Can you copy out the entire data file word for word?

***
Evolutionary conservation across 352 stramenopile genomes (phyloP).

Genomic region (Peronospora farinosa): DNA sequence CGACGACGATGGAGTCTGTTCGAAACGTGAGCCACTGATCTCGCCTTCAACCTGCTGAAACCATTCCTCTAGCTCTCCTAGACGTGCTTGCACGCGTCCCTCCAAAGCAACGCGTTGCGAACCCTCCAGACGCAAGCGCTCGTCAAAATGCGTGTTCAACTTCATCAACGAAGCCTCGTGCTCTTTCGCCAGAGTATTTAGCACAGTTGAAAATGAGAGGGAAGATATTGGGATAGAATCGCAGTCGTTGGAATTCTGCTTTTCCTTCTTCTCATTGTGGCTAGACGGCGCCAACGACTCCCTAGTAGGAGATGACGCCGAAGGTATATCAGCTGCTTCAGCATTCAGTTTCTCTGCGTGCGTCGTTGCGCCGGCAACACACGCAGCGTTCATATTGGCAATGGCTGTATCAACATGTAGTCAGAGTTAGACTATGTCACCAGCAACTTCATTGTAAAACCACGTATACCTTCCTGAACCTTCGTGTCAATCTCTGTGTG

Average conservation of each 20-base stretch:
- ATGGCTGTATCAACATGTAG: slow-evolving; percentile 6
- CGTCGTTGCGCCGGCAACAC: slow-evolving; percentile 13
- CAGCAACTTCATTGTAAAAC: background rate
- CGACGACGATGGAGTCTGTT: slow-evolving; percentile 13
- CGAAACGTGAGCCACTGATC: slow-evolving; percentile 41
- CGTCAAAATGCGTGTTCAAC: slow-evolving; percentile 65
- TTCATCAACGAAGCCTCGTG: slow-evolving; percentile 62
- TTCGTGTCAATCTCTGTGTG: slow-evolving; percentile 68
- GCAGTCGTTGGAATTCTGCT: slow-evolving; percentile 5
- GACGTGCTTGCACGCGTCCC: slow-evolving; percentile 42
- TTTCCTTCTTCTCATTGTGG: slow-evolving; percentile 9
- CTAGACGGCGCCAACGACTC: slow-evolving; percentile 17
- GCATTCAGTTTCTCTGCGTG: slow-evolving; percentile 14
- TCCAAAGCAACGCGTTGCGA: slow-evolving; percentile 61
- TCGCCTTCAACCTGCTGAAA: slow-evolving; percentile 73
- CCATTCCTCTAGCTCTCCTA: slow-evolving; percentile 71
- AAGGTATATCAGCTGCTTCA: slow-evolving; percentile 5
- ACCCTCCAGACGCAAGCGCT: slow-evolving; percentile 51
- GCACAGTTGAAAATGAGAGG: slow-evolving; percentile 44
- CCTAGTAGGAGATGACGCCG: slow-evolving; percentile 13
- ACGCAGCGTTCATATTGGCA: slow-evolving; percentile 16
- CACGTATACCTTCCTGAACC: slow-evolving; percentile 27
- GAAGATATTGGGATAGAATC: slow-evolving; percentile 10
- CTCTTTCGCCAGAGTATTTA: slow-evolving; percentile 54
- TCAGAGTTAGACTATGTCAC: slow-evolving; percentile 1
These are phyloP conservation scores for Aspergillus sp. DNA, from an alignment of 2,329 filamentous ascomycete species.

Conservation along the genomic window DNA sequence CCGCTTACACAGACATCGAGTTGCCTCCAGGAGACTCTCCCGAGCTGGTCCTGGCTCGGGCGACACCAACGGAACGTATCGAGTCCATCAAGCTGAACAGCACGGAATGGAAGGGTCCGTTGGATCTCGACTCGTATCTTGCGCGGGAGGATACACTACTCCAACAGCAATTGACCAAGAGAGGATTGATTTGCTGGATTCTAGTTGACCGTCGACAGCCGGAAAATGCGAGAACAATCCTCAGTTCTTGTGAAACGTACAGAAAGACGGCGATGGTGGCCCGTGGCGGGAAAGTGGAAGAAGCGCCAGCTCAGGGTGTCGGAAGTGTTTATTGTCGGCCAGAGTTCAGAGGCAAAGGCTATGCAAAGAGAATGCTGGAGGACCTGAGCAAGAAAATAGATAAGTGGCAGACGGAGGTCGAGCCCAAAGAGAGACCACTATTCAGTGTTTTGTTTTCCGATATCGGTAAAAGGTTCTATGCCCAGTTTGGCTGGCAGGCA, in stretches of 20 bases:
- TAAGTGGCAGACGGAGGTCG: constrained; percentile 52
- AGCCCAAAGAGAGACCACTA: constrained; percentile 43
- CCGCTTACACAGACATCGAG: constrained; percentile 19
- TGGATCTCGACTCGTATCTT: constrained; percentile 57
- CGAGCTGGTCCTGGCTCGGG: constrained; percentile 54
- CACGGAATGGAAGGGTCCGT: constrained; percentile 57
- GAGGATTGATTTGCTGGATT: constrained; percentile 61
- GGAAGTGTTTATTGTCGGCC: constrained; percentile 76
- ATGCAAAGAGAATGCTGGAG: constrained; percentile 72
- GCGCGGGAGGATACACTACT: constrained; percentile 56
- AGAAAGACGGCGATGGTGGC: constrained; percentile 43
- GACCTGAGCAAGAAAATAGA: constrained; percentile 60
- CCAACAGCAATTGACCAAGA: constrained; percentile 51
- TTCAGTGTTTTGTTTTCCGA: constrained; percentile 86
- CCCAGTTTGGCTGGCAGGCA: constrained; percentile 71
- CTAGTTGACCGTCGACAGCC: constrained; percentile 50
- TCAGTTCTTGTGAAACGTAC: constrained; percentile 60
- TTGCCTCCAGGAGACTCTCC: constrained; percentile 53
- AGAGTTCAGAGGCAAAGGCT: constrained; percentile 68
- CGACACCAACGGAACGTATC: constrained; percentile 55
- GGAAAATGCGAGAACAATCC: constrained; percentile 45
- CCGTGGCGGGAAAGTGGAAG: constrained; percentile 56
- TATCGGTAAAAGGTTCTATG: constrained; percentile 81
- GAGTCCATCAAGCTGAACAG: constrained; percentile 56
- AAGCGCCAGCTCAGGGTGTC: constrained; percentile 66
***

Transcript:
Evolutionary conservation across 352 stramenopile genomes (phyloP).

Genomic region (Peronospora farinosa): DNA sequence CGACGACGATGGAGTCTGTTCGAAACGTGAGCCACTGATCTCGCCTTCAACCTGCTGAAACCATTCCTCTAGCTCTCCTAGACGTGCTTGCACGCGTCCCTCCAAAGCAACGCGTTGCGAACCCTCCAGACGCAAGCGCTCGTCAAAATGCGTGTTCAACTTCATCAACGAAGCCTCGTGCTCTTTCGCCAGAGTATTTAGCACAGTTGAAAATGAGAGGGAAGATATTGGGATAGAATCGCAGTCGTTGGAATTCTGCTTTTCCTTCTTCTCATTGTGGCTAGACGGCGCCAACGACTCCCTAGTAGGAGATGACGCCGAAGGTATATCAGCTGCTTCAGCATTCAGTTTCTCTGCGTGCGTCGTTGCGCCGGCAACACACGCAGCGTTCATATTGGCAATGGCTGTATCAACATGTAGTCAGAGTTAGACTATGTCACCAGCAACTTCATTGTAAAACCACGTATACCTTCCTGAACCTTCGTGTCAATCTCTGTGTG

Average conservation of each 20-base stretch:
- ATGGCTGTATCAACATGTAG: slow-evolving; percentile 6
- CGTCGTTGCGCCGGCAACAC: slow-evolving; percentile 13
- CAGCAACTTCATTGTAAAAC: background rate
- CGACGACGATGGAGTCTGTT: slow-evolving; percentile 13
- CGAAACGTGAGCCACTGATC: slow-evolving; percentile 41
- CGTCAAAATGCGTGTTCAAC: slow-evolving; percentile 65
- TTCATCAACGAAGCCTCGTG: slow-evolving; percentile 62
- TTCGTGTCAATCTCTGTGTG: slow-evolving; percentile 68
- GCAGTCGTTGGAATTCTGCT: slow-evolving; percentile 5
- GACGTGCTTGCACGCGTCCC: slow-evolving; percentile 42
- TTTCCTTCTTCTCATTGTGG: slow-evolving; percentile 9
- CTAGACGGCGCCAACGACTC: slow-evolving; percentile 17
- GCATTCAGTTTCTCTGCGTG: slow-evolving; percentile 14
- TCCAAAGCAACGCGTTGCGA: slow-evolving; percentile 61
- TCGCCTTCAACCTGCTGAAA: slow-evolving; percentile 73
- CCATTCCTCTAGCTCTCCTA: slow-evolving; percentile 71
- AAGGTATATCAGCTGCTTCA: slow-evolving; percentile 5
- ACCCTCCAGACGCAAGCGCT: slow-evolving; percentile 51
- GCACAGTTGAAAATGAGAGG: slow-evolving; percentile 44
- CCTAGTAGGAGATGACGCCG: slow-evolving; percentile 13
- ACGCAGCGTTCATATTGGCA: slow-evolving; percentile 16
- CACGTATACCTTCCTGAACC: slow-evolving; percentile 27
- GAAGATATTGGGATAGAATC: slow-evolving; percentile 10
- CTCTTTCGCCAGAGTATTTA: slow-evolving; percentile 54
- TCAGAGTTAGACTATGTCAC: slow-evolving; percentile 1
These are phyloP conservation scores for Aspergillus sp. DNA, from an alignment of 2,329 filamentous ascomycete species.

Conservation along the genomic window DNA sequence CCGCTTACACAGACATCGAGTTGCCTCCAGGAGACTCTCCCGAGCTGGTCCTGGCTCGGGCGACACCAACGGAACGTATCGAGTCCATCAAGCTGAACAGCACGGAATGGAAGGGTCCGTTGGATCTCGACTCGTATCTTGCGCGGGAGGATACACTACTCCAACAGCAATTGACCAAGAGAGGATTGATTTGCTGGATTCTAGTTGACCGTCGACAGCCGGAAAATGCGAGAACAATCCTCAGTTCTTGTGAAACGTACAGAAAGACGGCGATGGTGGCCCGTGGCGGGAAAGTGGAAGAAGCGCCAGCTCAGGGTGTCGGAAGTGTTTATTGTCGGCCAGAGTTCAGAGGCAAAGGCTATGCAAAGAGAATGCTGGAGGACCTGAGCAAGAAAATAGATAAGTGGCAGACGGAGGTCGAGCCCAAAGAGAGACCACTATTCAGTGTTTTGTTTTCCGATATCGGTAAAAGGTTCTATGCCCAGTTTGGCTGGCAGGCA, in stretches of 20 bases:
- TAAGTGGCAGACGGAGGTCG: constrained; percentile 52
- AGCCCAAAGAGAGACCACTA: constrained; percentile 43
- CCGCTTACACAGACATCGAG: constrained; percentile 19
- TGGATCTCGACTCGTATCTT: constrained; percentile 57
- CGAGCTGGTCCTGGCTCGGG: constrained; percentile 54
- CACGGAATGGAAGGGTCCGT: constrained; percentile 57
- GAGGATTGATTTGCTGGATT: constrained; percentile 61
- GGAAGTGTTTATTGTCGGCC: constrained; percentile 76
- ATGCAAAGAGAATGCTGGAG: constrained; percentile 72
- GCGCGGGAGGATACACTACT: constrained; percentile 56
- AGAAAGACGGCGATGGTGGC: constrained; percentile 43
- GACCTGAGCAAGAAAATAGA: constrained; percentile 60
- CCAACAGCAATTGACCAAGA: constrained; percentile 51
- TTCAGTGTTTTGTTTTCCGA: constrained; percentile 86
- CCCAGTTTGGCTGGCAGGCA: constrained; percentile 71
- CTAGTTGACCGTCGACAGCC: constrained; percentile 50
- TCAGTTCTTGTGAAACGTAC: constrained; percentile 60
- TTGCCTCCAGGAGACTCTCC: constrained; percentile 53
- AGAGTTCAGAGGCAAAGGCT: constrained; percentile 68
- CGACACCAACGGAACGTATC: constrained; percentile 55
- GGAAAATGCGAGAACAATCC: constrained; percentile 45
- CCGTGGCGGGAAAGTGGAAG: constrained; percentile 56
- TATCGGTAAAAGGTTCTATG: constrained; percentile 81
- GAGTCCATCAAGCTGAACAG: constrained; percentile 56
- AAGCGCCAGCTCAGGGTGTC: constrained; percentile 66